Sleeping Beauty has also left an enduring legacy through its iconic characters, all of whom have become pretty legendary within pop culture. Maleficent especially stands out as one of Disney’s most memorable villains – her striking appearance and commanding presence have made her an enduring symbol of evil, which is exactly how I like her (no redemption arc for this villain, please, and thanks). Overall, Walt Disney’s Sleeping Beauty continues to enchant audiences with its compelling characters and captivating storyline. And personally? I prefer the blue dress.

Romona Comet

27. Toy Story 2 (1999)

What an amazing story of how close we were to an awful universe where Pixar actually made the same straight-to-DVD sequel trash as Disney did in the 90s. But Pixar said “Nah” and casually made one of the greatest sequels of all time. Whereas the first movie dealt with being replaced as the “favorite toy,” this one smartly pivots to a realization that a day will come when Andy will no longer play with toys at all, and considering whether that short-lived experience is worth it, or living on forever in a museum, never to be played with again. “When Somebody Loved Me” is arguably the best original song in any Pixar movie ever, absolutely crushing. And Jessie and Bullseye feel like an inseparable part of the core toy group. Stinky Pete is also a great villain in that he only wants Woody so that the set can be complete and he won’t have to return to storage, which isn’t that far off from Woody’s own insecurities.

Jacob Holmes

26. Inside Out (2015)

It can’t be overstated how important Inside Out has ended up being for Pixar. Up until 2010 with Toy Story 3, we’d had 15 years of almost flawless filmmaking from the studio. But then we hit a three-year skid with Pixar’s biggest flop with Cars 2, an underwhelming original in Brave, and then a middling prequel in Monsters University. Also worth noting, Cars 2 was the first non-Toy-Story sequel and it was immediately followed by a Monster’s Inc. prequel, so there was this feeling that the studio had run out of creative energy.

Of course, Inside Out reassured everyone that the studio still has some of that creative spark, and this film ultimately cemented director Pete Docter as the heir apparent to CEO John Lasseter. The premise could have been utterly flimsy in lesser hands, but Docter uses the personification of emotions to take us on a very different coming-of-age story where we learn how the simple emotions of childhood shift into something more complex and real. A children’s movie about the important role sadness plays in our lives? That’s brilliant. Oh, and it’s hilarious to boot, from Anger, Disgust, and Fear attempting to run the controls to Joy’s relentless refusal to see the negative in a very negative situation. This film has cemented itself as a bonfire Pixar classic.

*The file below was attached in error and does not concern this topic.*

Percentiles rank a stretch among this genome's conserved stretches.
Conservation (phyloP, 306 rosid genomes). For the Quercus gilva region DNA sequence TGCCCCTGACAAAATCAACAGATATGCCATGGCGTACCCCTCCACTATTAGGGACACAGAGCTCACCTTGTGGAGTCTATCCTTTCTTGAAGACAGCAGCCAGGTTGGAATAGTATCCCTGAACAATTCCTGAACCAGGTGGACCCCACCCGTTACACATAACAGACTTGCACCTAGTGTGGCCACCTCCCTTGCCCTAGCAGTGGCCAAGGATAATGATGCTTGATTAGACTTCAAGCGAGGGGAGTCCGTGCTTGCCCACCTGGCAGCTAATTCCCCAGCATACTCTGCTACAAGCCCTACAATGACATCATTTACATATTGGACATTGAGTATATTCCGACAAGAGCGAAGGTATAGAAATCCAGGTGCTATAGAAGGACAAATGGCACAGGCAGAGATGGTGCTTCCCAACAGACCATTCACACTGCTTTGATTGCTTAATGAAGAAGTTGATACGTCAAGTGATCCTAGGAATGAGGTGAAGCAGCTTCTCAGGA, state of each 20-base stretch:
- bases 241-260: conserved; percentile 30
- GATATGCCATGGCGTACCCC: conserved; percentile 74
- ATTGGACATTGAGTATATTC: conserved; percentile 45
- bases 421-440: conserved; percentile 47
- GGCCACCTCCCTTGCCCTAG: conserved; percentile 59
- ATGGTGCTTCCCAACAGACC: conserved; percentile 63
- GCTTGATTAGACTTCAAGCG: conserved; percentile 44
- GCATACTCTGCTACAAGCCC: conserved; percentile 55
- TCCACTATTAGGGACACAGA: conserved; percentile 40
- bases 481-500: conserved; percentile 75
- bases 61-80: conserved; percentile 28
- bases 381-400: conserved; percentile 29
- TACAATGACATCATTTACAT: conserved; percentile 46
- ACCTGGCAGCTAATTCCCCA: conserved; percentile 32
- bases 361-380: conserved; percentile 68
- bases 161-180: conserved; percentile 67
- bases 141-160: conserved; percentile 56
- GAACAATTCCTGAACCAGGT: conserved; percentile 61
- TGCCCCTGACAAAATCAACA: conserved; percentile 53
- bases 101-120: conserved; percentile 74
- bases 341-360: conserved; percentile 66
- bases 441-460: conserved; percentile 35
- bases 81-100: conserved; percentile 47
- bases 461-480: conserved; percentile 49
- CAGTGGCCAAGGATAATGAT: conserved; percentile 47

Jacob Holmes

25. Ghost in the Shell (1995)

Ghost in the Shell features some of the coolest animation, fight scenes, and violent action that you’re ever likely to see in an animated film. These things made me fall in love with it when I first watched it around 20 years ago. Yet there is much more to it than just the grandeur of its presentation. As I’ve rewatched it in my more mature years it’s clear that it’s chocked full of complex narratives and themes. Self-aware computer programs, memory alteration, and the nature of human cyborgs are all looked at here. Come for the bombastic entertainment, stay for the detailed philosophizing.

Lee McCutcheon

24. Your Name (2016)

Your Name should’ve catapulted Makoto Shinkai into a household name. Not only was it the first film to dethrone Spirited Away (which made all the money), it’s of the most breathtaking and emotionally resonant love stories to come out in decades. Drawing inspiration from Japanese folklore and blending it with contemporary fantasy tropes, Your Name transcends the boundaries of traditional animated films inviting viewers on a journey filled with wonder mystery, and heartache.